You’ve probably seen the billboards or TV ads or internet ads or maybe you’ve seen their street preachers passing out flyers and whatnot about May 21st, 2011. If not, then you should know that this Saturday is the day when the world is supposed to end and Jesus Christ will return to bring judgment and condemnation on the earth. At least, that’s what Harold Camping has predicted.
Normally I poke fun at predictions like this. I personally deem it impossible for us to truly know when “the end” will come or how it will arrive. But I do know that Jesus didn’t know. And if He didn’t know, then how could any of us? Not only that, why should we know when He’s coming back and not Him? In fact, Jesus explicitly says that no one knows except the father (Mark 13:32). He goes a step further in Acts to say that we aren’t supposed to; “It is not for you to know times or seasons that the Father has fixed by his own authority,” (1:7). And while I’d like to bash this belief about Saturday completely, I think Sunday morning will speak for itself.
And devastate the faiths of many.
What do I mean? Harold Camping and his fellow campers (those who believe his prediction) are going to have their worlds rocked when the sun rises on May 22nd. Everything that their beliefs were founded upon will be torn apart and ripped to pieces. Like many who were raised by fundamentalists and yet felt cheated later in life after discovering the “truth,” these believers might not know how to function Sunday morning – or they’ll continue believing in Harold Camper’s words and think that they apparently weren’t good enough and were subsequently “left behind.” No matter what happens, these believers will probably feel terrible about themselves and their beliefs Sunday morning.
But what if it happens?
Good question – in fact, that’s the question I’ve had in my mind these past couple of days. What if Jesus does return to bring His judgment upon the earth? The very next question I immediately think of is: Am I truly ready to stand before Him? Have I run this race of faith as well as I possibly could or have I been really good at carrying the image or façade of it all? When Jesus looks at my track record – even if He isn’t going to pour out His wrath on me (whatever that means) – is He going to say, “Well done, good and faithful servant”?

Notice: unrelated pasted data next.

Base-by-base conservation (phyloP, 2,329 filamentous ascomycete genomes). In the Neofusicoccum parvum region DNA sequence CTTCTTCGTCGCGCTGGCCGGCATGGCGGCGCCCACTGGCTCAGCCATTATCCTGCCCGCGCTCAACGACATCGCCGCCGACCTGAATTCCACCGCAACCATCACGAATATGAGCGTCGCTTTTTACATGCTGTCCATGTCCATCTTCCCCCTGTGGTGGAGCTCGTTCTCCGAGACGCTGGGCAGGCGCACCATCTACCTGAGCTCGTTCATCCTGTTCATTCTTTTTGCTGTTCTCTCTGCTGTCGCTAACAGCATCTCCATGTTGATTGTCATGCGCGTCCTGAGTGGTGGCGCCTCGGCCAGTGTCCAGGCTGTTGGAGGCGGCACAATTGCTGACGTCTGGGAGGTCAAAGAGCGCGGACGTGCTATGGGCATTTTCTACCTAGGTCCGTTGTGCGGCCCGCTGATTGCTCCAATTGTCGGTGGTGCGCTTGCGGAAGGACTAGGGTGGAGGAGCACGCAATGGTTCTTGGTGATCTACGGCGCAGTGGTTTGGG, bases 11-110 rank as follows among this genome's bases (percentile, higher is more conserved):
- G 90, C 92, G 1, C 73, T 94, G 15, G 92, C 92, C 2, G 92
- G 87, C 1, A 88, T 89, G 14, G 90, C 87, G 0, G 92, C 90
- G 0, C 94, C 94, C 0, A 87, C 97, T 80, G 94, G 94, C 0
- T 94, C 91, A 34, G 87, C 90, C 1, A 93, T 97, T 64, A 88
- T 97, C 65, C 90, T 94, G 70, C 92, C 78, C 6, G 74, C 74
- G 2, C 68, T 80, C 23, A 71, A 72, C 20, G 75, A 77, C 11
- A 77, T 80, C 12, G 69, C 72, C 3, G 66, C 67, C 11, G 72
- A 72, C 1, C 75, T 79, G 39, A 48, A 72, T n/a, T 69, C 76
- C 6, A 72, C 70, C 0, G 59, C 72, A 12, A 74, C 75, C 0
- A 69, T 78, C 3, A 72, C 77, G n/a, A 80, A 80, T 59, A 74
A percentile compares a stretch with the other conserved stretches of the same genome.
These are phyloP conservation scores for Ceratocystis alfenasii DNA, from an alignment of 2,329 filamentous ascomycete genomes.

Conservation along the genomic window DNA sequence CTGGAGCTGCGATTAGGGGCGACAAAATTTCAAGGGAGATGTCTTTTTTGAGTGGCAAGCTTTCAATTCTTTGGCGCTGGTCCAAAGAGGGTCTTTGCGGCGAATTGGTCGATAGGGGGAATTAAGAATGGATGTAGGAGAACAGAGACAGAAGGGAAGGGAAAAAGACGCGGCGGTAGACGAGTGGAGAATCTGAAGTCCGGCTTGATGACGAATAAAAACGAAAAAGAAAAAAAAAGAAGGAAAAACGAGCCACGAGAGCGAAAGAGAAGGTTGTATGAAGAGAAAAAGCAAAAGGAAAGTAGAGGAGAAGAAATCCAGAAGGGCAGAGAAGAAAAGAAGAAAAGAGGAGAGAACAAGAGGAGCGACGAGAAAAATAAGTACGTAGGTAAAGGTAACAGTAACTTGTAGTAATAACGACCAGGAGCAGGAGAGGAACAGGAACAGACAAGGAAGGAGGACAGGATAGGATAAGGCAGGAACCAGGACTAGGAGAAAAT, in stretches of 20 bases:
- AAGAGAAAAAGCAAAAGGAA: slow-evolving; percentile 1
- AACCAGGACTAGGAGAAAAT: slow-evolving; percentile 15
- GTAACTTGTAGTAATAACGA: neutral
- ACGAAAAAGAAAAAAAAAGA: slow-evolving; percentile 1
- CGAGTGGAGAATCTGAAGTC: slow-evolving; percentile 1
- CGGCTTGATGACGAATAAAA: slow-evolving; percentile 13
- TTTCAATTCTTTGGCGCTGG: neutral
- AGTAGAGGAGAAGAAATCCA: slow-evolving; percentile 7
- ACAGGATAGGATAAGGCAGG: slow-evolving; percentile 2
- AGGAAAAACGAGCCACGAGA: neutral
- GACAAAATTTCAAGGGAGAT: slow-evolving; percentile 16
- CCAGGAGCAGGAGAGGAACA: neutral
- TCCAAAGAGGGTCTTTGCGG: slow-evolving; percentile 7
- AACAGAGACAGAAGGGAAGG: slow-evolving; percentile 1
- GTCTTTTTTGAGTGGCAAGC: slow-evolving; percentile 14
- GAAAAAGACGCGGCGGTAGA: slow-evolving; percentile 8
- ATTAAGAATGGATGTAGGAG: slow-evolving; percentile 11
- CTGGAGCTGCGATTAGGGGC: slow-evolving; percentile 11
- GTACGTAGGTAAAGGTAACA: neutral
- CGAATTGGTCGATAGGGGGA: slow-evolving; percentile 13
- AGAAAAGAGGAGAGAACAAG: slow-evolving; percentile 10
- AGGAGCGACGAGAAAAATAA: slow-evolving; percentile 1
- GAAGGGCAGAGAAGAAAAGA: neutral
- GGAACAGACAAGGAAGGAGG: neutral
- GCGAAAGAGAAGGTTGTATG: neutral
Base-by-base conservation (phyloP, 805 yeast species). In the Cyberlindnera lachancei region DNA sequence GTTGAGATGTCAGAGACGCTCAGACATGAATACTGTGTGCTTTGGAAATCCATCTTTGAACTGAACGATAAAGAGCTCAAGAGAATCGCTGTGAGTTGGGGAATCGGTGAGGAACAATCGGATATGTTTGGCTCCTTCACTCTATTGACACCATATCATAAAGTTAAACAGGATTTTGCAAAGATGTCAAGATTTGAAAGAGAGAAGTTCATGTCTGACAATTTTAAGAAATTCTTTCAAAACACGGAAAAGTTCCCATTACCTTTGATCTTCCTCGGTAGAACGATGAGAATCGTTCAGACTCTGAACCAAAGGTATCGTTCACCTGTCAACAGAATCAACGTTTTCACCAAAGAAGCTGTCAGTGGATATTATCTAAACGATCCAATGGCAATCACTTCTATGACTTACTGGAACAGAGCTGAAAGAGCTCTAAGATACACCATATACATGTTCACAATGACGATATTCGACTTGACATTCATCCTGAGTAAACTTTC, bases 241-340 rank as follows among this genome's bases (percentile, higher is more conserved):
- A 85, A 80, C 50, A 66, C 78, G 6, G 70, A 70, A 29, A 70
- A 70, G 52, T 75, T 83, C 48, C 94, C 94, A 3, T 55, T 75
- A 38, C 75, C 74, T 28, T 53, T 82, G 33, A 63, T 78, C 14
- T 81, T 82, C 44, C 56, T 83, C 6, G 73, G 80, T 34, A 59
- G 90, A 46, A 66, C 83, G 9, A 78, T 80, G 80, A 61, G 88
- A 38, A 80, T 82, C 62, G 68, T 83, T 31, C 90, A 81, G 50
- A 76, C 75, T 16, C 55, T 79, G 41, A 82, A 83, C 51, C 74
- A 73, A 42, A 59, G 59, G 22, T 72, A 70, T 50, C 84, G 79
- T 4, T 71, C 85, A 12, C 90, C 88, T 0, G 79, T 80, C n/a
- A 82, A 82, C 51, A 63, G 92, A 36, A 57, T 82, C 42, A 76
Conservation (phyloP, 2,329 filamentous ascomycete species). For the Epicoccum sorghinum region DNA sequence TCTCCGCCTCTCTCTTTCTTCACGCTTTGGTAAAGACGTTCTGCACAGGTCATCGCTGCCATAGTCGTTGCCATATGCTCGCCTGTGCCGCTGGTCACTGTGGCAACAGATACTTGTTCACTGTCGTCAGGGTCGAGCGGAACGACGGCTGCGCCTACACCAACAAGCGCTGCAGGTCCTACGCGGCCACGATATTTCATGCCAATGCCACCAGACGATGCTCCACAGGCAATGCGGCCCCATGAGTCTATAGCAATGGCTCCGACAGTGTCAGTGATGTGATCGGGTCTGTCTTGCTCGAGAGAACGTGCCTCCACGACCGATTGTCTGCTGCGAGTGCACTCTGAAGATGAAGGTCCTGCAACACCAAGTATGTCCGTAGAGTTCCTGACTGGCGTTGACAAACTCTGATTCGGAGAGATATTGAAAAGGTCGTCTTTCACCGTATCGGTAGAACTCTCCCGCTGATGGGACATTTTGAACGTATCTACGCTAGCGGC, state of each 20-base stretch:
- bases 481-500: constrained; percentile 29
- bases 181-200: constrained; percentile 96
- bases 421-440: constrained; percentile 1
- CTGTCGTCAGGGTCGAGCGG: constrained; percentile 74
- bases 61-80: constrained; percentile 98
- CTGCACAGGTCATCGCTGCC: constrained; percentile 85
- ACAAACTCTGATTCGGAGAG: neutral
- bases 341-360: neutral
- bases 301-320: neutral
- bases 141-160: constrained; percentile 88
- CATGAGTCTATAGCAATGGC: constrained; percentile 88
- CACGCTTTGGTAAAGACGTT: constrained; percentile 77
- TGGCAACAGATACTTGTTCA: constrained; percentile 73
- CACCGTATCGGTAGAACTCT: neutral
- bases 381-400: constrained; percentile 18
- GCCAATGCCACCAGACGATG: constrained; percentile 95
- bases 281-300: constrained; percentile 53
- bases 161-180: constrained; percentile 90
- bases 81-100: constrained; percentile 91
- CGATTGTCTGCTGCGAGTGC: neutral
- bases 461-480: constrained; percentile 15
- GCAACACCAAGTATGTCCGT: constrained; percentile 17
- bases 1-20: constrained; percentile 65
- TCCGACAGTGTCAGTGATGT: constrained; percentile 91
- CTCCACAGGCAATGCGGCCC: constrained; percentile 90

Herein lies the one benefit I’ve found from this Judgment Day belief about May 21st: On some level, it compels one to reevaluate their life to see whether it has been Christ-like or not. No, I’m not going to subscribe to the “Camper” theology about this Saturday; but I have done some thinking about how I’ve been living. And honestly, I haven’t been doing well.
I’ve cursed. I’ve slandered. I’ve wasted time on Facebook, Twitter, WordPress, YouTube, or just the internet in general. I’ve wasted time watching countless hours of TV. I’m glad I don’t have a TV in my room otherwise there’d be even more time wasted playing Tiger Woods ’04. I’ve lusted after women who aren’t my wife (not married, so really any sexual urges about any woman is wrong). And I’ve simply disregarded the work God has called me to do: Write like crazy; invest in relationships; and be vocally honest about myself.
If Jesus does return Saturday at 6pm, I don’t think I’ll be standing to face Him.
And yet here’s another problem I have with the “Camper” theology; it gives strong guilt-trips to all subscribers – at least, indirectly. Repentance isn’t self-deprecation; it’s feeling a God-given conviction that leads one to change, to spiritually turn around, and follow after the Way of Jesus. It’s not beating yourself up for all the sins you’ve committed in your entire lifetime; it’s accepting that you’re wayward and in need of correction. And what the cross of Christ offers isn’t simply a “get out of jail free” card; it’s the opportunity to truly make that turn-around of repentance.
I will never subscribe to a belief like Camping’s, but I’m compelled to engage this life that I’ve been given a little more intentionally. I don’t know if there’s a chance to turn around after I die, but I know that this life does matter. Sunday morning will be different for a lot of Camping followers, but I think it should be a check point for all Christ followers. In all probability, Saturday night will come and go just like any other night. But perhaps we should take the time to reflect. Perhaps, if we haven’t already, we should turn around.
***I could write a lot more, but I think this blog sums up this Saturday.